GM shares in focus on extreme weekend headline risk
Head of Editorial Content, Saxo Bank
Summary: Shares of General Motors, the US' most Mexico-reliant automaker, rebounded this week as high-level talks on migration barriers met with a degree of receptiveness in Washington, but the headline risk over the weekend is extreme given the scale of the rebound and President Trump's volatile style.
Trump’s goal was to secure Mexico’s cooperation regarding the flow of migrants from Central America travelling to the US via Mexico. In response, the Mexican government immediately sent a senior delegation to Washington with promises of a profound crackdown, including the movement of troops to its own southern border.
Mexican exports to the US amount to 28% of Mexican GDP, with automakers representing the single largest component of that share.
Shares of General Motors rebounded sharply from their initial post-announcement dip, rallying from just north of $33/share to over $36 Wednesday; they closed Thursday at $35.19.
A Deutsche Bank report estimated that GM could take a $6.3 billion hit before interest and taxes if the 5% tariff, itself set to rise to 25% if Washington is not satisfied with the Mexican response, goes into effect.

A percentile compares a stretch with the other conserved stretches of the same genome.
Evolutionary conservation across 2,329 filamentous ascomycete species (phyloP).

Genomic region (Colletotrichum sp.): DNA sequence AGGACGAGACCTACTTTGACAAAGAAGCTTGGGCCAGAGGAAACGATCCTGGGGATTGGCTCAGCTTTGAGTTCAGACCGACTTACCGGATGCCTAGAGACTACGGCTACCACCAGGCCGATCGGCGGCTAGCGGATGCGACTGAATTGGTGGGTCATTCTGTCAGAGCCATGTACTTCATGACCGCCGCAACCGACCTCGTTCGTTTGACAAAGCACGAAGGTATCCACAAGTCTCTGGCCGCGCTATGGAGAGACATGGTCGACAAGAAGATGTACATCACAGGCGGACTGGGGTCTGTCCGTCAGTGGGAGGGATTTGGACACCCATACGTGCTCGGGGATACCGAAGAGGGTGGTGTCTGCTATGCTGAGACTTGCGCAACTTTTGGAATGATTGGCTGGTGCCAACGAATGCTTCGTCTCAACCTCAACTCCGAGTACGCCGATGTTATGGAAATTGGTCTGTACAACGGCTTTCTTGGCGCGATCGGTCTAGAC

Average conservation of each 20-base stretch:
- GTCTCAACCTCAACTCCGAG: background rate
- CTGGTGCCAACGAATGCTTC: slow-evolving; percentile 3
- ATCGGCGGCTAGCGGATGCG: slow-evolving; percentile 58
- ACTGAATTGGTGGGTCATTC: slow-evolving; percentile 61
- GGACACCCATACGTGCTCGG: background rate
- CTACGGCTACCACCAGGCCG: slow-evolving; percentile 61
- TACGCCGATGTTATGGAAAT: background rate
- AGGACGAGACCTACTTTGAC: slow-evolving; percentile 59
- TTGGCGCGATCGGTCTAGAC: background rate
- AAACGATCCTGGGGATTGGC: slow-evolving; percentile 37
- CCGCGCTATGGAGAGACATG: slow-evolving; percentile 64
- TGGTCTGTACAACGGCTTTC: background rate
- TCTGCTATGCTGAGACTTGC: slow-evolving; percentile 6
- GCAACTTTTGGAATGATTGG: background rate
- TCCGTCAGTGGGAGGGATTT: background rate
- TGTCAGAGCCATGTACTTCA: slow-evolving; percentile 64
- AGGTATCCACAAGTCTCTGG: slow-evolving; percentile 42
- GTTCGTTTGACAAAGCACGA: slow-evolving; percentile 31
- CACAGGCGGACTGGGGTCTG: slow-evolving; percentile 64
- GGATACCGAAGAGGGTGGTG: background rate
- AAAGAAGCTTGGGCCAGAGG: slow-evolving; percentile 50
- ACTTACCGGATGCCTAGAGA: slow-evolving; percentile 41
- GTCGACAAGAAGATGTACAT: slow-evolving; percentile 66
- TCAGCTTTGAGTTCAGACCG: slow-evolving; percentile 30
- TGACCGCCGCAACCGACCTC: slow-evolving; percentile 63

The risk now is that markets may be too willing to bet on the Republican Party’s traditional free-trade orthodoxy carrying the day. Yesterday, Trump told Fox News that automakers “should be ashamed” of resisting his tariff plan, claiming that the Central American migrant inflow is a key national security issue.
The situation remains risky and headline-driven for automotive sector investors, with shares of GM and other carmakers likely to re-test local lows on any sign that Trump means business.
GM shares, post-rebound, are nearing longer-term resistance just shy of $36 into Friday’s New York session.
Investors should be cautious of the steep headline risks as talks head into Monday; the GOP may be aghast at Trump’s latest deployment of protectionist measures, but the president is unlikely to welcome appearing as a paper tiger in the midst of the broader trade conflict with China.